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Dawn Foster: a voice from the sharp end

A tribute to our friend Dawn Foster, who died earlier this year, from her friends Gary Younge, Helen Zaltzman, Sam Tarry, Sarah Woolley and everyone at Red Pepper

4 to 5 minute read

Two photos side by side. Dawn Foster sitting at a dinner smiling. A tribute writting on a white wall reads Dawn Foster Forever

Dawn Foster, who died suddenly at home in July, was so much more than a talented journalist. Raised in Newport, Wales, she was the rarest of public figures – a high-profile, working-class voice in Britain’s media landscape. On television and in print, Dawn was one of a tiny number of mainstream commentators to consistently support the Labour opposition under Jeremy Corbyn, yet able to cut through party political point-scoring and speak for those at the sharp end of the government’s austerity policies.

Her book Lean Out (Repeater, 2016) fast became an iconic feminist text, powerfully rejecting the corporate capture of women’s empowerment and stressing the socialist essence of radical feminism. Her reporting of the 2017 Grenfell tragedy is unsurpassed, beginning on the day of the fire, when she went to aid residents on the ground, listen to their experiences and reflect them to a worldwide audience.

As deft at penning first-person narratives as discussing high politics and popular culture, Dawn became a great friend and supporter of Red Pepper, and was due to contribute an essay for our Autumn 2021 issue. She played a key role in the movement, always advocating for a more just society while living with the chronic health conditions that resulted in her untimely death. She will be missed by us all. Dawn Foster forever.

– The Red Pepper team

Tributes from friends

Dawn was a fighter, a laugher and a compulsive troublemaker. That is what made her so unique and brilliant, both on and off the page. She wrote stridently and unapologetically and bravely about, to and in the interests of the most marginalised. Politically her voice provides an essential, articulate and sadly rare counterpoint to mainstream orthodoxy. Her death is a huge loss.

Gary Younge, former Guardian columnist and sociology professor at the University of Manchester

I first heard of Dawn when my husband came home from an evening playing Monopoly with a new friend, who had seized all his property and renationalised the railways. Dawn took such glee in things. She never appeared bored or indifferent; she either liked or hated what she was doing, and the same went for you. Being friends with her was like emotional whitewater rafting: you might emerge bruised, or chaotically adrenalised. Maybe because her work was so gruelling, her childhood an ordeal, her health could turn catastrophic at any instant, she lived in the moment, and sometimes you got to live in it with her.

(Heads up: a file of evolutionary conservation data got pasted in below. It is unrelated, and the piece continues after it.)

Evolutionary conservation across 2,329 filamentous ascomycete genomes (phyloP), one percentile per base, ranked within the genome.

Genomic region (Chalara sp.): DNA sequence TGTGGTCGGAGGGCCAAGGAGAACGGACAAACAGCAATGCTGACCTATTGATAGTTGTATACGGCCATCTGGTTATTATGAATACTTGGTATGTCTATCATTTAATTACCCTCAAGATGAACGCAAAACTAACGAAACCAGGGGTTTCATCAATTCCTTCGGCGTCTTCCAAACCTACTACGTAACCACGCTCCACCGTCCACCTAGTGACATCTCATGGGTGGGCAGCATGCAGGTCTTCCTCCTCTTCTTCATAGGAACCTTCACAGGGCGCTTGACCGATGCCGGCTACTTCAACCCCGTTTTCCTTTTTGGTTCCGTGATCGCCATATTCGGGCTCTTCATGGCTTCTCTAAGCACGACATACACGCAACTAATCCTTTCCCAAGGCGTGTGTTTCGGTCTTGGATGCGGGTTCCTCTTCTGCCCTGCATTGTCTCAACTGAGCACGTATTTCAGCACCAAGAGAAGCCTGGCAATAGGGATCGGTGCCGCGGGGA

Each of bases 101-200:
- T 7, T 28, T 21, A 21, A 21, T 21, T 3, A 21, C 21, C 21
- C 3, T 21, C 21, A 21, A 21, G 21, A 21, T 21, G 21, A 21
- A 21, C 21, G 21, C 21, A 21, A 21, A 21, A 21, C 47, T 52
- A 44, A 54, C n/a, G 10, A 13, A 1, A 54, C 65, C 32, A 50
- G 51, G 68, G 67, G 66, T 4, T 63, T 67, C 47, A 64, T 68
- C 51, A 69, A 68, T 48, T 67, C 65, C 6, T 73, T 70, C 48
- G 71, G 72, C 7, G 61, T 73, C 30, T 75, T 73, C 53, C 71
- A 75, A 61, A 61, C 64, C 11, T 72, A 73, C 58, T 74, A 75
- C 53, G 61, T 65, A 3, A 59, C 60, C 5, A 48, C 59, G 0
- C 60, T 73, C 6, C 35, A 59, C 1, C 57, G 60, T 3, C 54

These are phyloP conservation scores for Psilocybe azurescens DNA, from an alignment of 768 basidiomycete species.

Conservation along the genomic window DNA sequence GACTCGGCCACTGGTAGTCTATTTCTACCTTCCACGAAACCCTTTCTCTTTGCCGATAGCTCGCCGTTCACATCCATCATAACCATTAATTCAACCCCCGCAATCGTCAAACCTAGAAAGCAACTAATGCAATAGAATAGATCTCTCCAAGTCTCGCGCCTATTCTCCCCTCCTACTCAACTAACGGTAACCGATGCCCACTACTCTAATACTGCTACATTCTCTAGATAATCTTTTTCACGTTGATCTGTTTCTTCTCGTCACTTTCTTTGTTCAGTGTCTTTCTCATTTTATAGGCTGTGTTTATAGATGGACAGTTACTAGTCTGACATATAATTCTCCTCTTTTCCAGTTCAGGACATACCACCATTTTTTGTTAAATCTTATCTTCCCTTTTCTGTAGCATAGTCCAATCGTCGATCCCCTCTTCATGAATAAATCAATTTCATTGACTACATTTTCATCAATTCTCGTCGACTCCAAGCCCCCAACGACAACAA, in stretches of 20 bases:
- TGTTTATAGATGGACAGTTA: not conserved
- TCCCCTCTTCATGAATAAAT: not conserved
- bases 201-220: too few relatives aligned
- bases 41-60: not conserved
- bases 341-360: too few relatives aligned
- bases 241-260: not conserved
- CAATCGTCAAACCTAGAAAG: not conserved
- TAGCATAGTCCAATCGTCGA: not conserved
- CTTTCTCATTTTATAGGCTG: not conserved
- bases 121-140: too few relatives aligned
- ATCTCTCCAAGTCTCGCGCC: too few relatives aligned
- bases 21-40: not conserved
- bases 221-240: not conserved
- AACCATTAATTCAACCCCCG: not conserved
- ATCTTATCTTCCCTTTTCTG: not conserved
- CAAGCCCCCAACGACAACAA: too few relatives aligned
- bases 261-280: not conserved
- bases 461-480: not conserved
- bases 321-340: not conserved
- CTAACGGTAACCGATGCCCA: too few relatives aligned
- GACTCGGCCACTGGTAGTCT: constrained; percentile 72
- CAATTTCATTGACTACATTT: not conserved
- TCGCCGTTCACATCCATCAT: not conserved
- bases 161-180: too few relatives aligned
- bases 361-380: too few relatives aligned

Helen Zaltzman, podcaster

Dawn Foster stuck two fingers up to the establishment. She was scathing, witty and pointed out the absurdity of modern politics, as well as the gross inequalities in society. Yet Dawn was a rare thing: a working-class woman who made a successful career as a progressive writer. She was a friend, a raconteur, a socialist. She gave a damn – about the world around her, people being exploited, the rank hypocrisy of legacy media and the dangerous political buffoonery that we witness every single day.

Sam Tarry, Labour MP for Ilford South

If you get very, very lucky, life brings you someone who makes a better world seem possible. Get even luckier and they’ll be a Fleetwood Mac fan. I know this because eight years ago life brought me Dawn. We were both in our mid-20s and she felt like home. It feels impossible to do her justice, so I’ve been scrolling through everything we texted one another. So many messages from Dawn remind me that she loved to see her friends doing well. A new job, a baby. Dawn lit up when someone else was happy. Whenever I feel lost, Dawn’s writing will be a guiding star. I will miss her spirit and I am deeply grateful that she was in the world.

Sarah Woolley, writer

Dawn vs the Mainstream Media

In her own words: an extract from Lean Out

Criticism of any woman isn’t anti-feminist purely because she is a woman: women occupy all sections of society now. The queen being the queen isn’t an emancipatory feminist fact. Margaret Thatcher harmed more than helped women by becoming prime minister, drastically harming thousands of women’s lives and communities because her class interests mattered far more to her than any modicum of gender solidarity.

Sheryl Sandberg has worked for companies that are entrenching and worsening equality but is able to cast herself as a feminist prophet because she has the money, power and platform to do so, all the while refusing to engage with the structural and external forces perpetuating women’s inequality, instead urging women to look inward. Why does this matter? Because feminism has become watered down, treated as a whitewashing badge of honour rather than a radical emancipatory politics.

Feminism now means you don’t always do the dishes, or that you look down your nose at women’s magazines, rather than meaning you fight capitalist systems that enable continued attacks on the poorest and most vulnerable. It also enables you, in the same breath, to continue an imperialist worldview that condemns countries purely on the basis of how they treat women, without stopping to consider whether the corporations you laud for hiring women in one country are causing mass hardship for women in sweatshops in another.

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